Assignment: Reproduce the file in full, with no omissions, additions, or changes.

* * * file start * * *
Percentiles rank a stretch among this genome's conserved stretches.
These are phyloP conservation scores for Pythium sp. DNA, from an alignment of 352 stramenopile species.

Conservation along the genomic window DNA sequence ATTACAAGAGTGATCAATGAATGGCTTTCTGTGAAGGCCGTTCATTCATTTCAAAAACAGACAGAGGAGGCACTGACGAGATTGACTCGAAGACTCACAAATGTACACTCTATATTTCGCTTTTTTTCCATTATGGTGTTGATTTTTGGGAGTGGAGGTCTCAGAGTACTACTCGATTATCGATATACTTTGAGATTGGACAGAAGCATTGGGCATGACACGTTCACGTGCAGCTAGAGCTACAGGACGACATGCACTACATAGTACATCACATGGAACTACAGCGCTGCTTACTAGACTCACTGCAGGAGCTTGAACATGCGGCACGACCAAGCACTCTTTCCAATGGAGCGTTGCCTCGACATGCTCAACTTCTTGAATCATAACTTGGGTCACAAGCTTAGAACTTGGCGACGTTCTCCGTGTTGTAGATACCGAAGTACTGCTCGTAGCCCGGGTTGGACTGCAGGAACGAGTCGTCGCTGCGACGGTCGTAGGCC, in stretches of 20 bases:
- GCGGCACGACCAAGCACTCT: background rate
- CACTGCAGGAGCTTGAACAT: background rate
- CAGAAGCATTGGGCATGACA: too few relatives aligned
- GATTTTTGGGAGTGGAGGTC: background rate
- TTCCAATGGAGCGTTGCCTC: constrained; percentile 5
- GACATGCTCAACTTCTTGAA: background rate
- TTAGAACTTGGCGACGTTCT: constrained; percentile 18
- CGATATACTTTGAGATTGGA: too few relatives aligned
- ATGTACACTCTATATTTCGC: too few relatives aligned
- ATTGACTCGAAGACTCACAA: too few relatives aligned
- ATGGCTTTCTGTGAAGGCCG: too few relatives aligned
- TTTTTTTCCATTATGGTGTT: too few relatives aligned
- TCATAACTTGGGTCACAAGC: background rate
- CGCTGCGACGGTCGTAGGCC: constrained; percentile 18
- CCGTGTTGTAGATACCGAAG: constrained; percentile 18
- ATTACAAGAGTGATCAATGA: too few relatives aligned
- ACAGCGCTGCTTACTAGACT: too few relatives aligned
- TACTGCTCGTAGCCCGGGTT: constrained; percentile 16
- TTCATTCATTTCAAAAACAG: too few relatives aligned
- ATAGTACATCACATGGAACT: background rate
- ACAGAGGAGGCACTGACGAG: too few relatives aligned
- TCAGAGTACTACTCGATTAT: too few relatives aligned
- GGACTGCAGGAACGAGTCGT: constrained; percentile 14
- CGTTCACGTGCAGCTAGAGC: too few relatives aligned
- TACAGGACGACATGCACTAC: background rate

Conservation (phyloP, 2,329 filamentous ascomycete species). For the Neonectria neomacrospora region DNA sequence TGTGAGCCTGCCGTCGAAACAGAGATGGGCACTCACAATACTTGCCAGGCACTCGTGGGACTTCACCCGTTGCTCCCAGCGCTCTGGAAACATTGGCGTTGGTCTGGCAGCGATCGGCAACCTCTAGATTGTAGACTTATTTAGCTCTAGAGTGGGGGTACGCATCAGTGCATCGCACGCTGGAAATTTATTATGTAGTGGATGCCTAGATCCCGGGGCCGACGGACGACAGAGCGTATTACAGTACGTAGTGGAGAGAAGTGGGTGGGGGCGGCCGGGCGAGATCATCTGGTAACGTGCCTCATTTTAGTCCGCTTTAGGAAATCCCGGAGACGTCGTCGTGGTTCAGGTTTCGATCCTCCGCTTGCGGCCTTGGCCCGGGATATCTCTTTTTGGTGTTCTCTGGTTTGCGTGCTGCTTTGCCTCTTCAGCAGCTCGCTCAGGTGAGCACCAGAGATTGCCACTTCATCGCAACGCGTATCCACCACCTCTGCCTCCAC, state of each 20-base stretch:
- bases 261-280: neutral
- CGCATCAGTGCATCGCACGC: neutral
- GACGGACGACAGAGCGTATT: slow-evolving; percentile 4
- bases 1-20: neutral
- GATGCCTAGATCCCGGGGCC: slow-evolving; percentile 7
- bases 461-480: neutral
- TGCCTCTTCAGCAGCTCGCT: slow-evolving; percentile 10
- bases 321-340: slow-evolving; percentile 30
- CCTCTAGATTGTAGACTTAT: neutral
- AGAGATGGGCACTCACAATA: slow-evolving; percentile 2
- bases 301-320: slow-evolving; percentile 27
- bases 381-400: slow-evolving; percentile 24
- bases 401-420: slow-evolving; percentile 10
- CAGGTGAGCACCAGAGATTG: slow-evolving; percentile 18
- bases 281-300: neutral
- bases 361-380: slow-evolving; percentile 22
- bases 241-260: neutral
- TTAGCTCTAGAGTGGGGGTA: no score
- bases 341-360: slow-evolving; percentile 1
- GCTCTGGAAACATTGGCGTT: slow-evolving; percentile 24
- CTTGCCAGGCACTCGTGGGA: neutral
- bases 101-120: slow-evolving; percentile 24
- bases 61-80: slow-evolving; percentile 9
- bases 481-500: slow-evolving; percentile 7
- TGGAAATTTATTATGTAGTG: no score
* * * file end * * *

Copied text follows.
Percentiles rank a stretch among this genome's conserved stretches.
These are phyloP conservation scores for Pythium sp. DNA, from an alignment of 352 stramenopile species.

Conservation along the genomic window DNA sequence ATTACAAGAGTGATCAATGAATGGCTTTCTGTGAAGGCCGTTCATTCATTTCAAAAACAGACAGAGGAGGCACTGACGAGATTGACTCGAAGACTCACAAATGTACACTCTATATTTCGCTTTTTTTCCATTATGGTGTTGATTTTTGGGAGTGGAGGTCTCAGAGTACTACTCGATTATCGATATACTTTGAGATTGGACAGAAGCATTGGGCATGACACGTTCACGTGCAGCTAGAGCTACAGGACGACATGCACTACATAGTACATCACATGGAACTACAGCGCTGCTTACTAGACTCACTGCAGGAGCTTGAACATGCGGCACGACCAAGCACTCTTTCCAATGGAGCGTTGCCTCGACATGCTCAACTTCTTGAATCATAACTTGGGTCACAAGCTTAGAACTTGGCGACGTTCTCCGTGTTGTAGATACCGAAGTACTGCTCGTAGCCCGGGTTGGACTGCAGGAACGAGTCGTCGCTGCGACGGTCGTAGGCC, in stretches of 20 bases:
- GCGGCACGACCAAGCACTCT: background rate
- CACTGCAGGAGCTTGAACAT: background rate
- CAGAAGCATTGGGCATGACA: too few relatives aligned
- GATTTTTGGGAGTGGAGGTC: background rate
- TTCCAATGGAGCGTTGCCTC: constrained; percentile 5
- GACATGCTCAACTTCTTGAA: background rate
- TTAGAACTTGGCGACGTTCT: constrained; percentile 18
- CGATATACTTTGAGATTGGA: too few relatives aligned
- ATGTACACTCTATATTTCGC: too few relatives aligned
- ATTGACTCGAAGACTCACAA: too few relatives aligned
- ATGGCTTTCTGTGAAGGCCG: too few relatives aligned
- TTTTTTTCCATTATGGTGTT: too few relatives aligned
- TCATAACTTGGGTCACAAGC: background rate
- CGCTGCGACGGTCGTAGGCC: constrained; percentile 18
- CCGTGTTGTAGATACCGAAG: constrained; percentile 18
- ATTACAAGAGTGATCAATGA: too few relatives aligned
- ACAGCGCTGCTTACTAGACT: too few relatives aligned
- TACTGCTCGTAGCCCGGGTT: constrained; percentile 16
- TTCATTCATTTCAAAAACAG: too few relatives aligned
- ATAGTACATCACATGGAACT: background rate
- ACAGAGGAGGCACTGACGAG: too few relatives aligned
- TCAGAGTACTACTCGATTAT: too few relatives aligned
- GGACTGCAGGAACGAGTCGT: constrained; percentile 14
- CGTTCACGTGCAGCTAGAGC: too few relatives aligned
- TACAGGACGACATGCACTAC: background rate

Conservation (phyloP, 2,329 filamentous ascomycete species). For the Neonectria neomacrospora region DNA sequence TGTGAGCCTGCCGTCGAAACAGAGATGGGCACTCACAATACTTGCCAGGCACTCGTGGGACTTCACCCGTTGCTCCCAGCGCTCTGGAAACATTGGCGTTGGTCTGGCAGCGATCGGCAACCTCTAGATTGTAGACTTATTTAGCTCTAGAGTGGGGGTACGCATCAGTGCATCGCACGCTGGAAATTTATTATGTAGTGGATGCCTAGATCCCGGGGCCGACGGACGACAGAGCGTATTACAGTACGTAGTGGAGAGAAGTGGGTGGGGGCGGCCGGGCGAGATCATCTGGTAACGTGCCTCATTTTAGTCCGCTTTAGGAAATCCCGGAGACGTCGTCGTGGTTCAGGTTTCGATCCTCCGCTTGCGGCCTTGGCCCGGGATATCTCTTTTTGGTGTTCTCTGGTTTGCGTGCTGCTTTGCCTCTTCAGCAGCTCGCTCAGGTGAGCACCAGAGATTGCCACTTCATCGCAACGCGTATCCACCACCTCTGCCTCCAC, state of each 20-base stretch:
- bases 261-280: neutral
- CGCATCAGTGCATCGCACGC: neutral
- GACGGACGACAGAGCGTATT: slow-evolving; percentile 4
- bases 1-20: neutral
- GATGCCTAGATCCCGGGGCC: slow-evolving; percentile 7
- bases 461-480: neutral
- TGCCTCTTCAGCAGCTCGCT: slow-evolving; percentile 10
- bases 321-340: slow-evolving; percentile 30
- CCTCTAGATTGTAGACTTAT: neutral
- AGAGATGGGCACTCACAATA: slow-evolving; percentile 2
- bases 301-320: slow-evolving; percentile 27
- bases 381-400: slow-evolving; percentile 24
- bases 401-420: slow-evolving; percentile 10
- CAGGTGAGCACCAGAGATTG: slow-evolving; percentile 18
- bases 281-300: neutral
- bases 361-380: slow-evolving; percentile 22
- bases 241-260: neutral
- TTAGCTCTAGAGTGGGGGTA: no score
- bases 341-360: slow-evolving; percentile 1
- GCTCTGGAAACATTGGCGTT: slow-evolving; percentile 24
- CTTGCCAGGCACTCGTGGGA: neutral
- bases 101-120: slow-evolving; percentile 24
- bases 61-80: slow-evolving; percentile 9
- bases 481-500: slow-evolving; percentile 7
- TGGAAATTTATTATGTAGTG: no score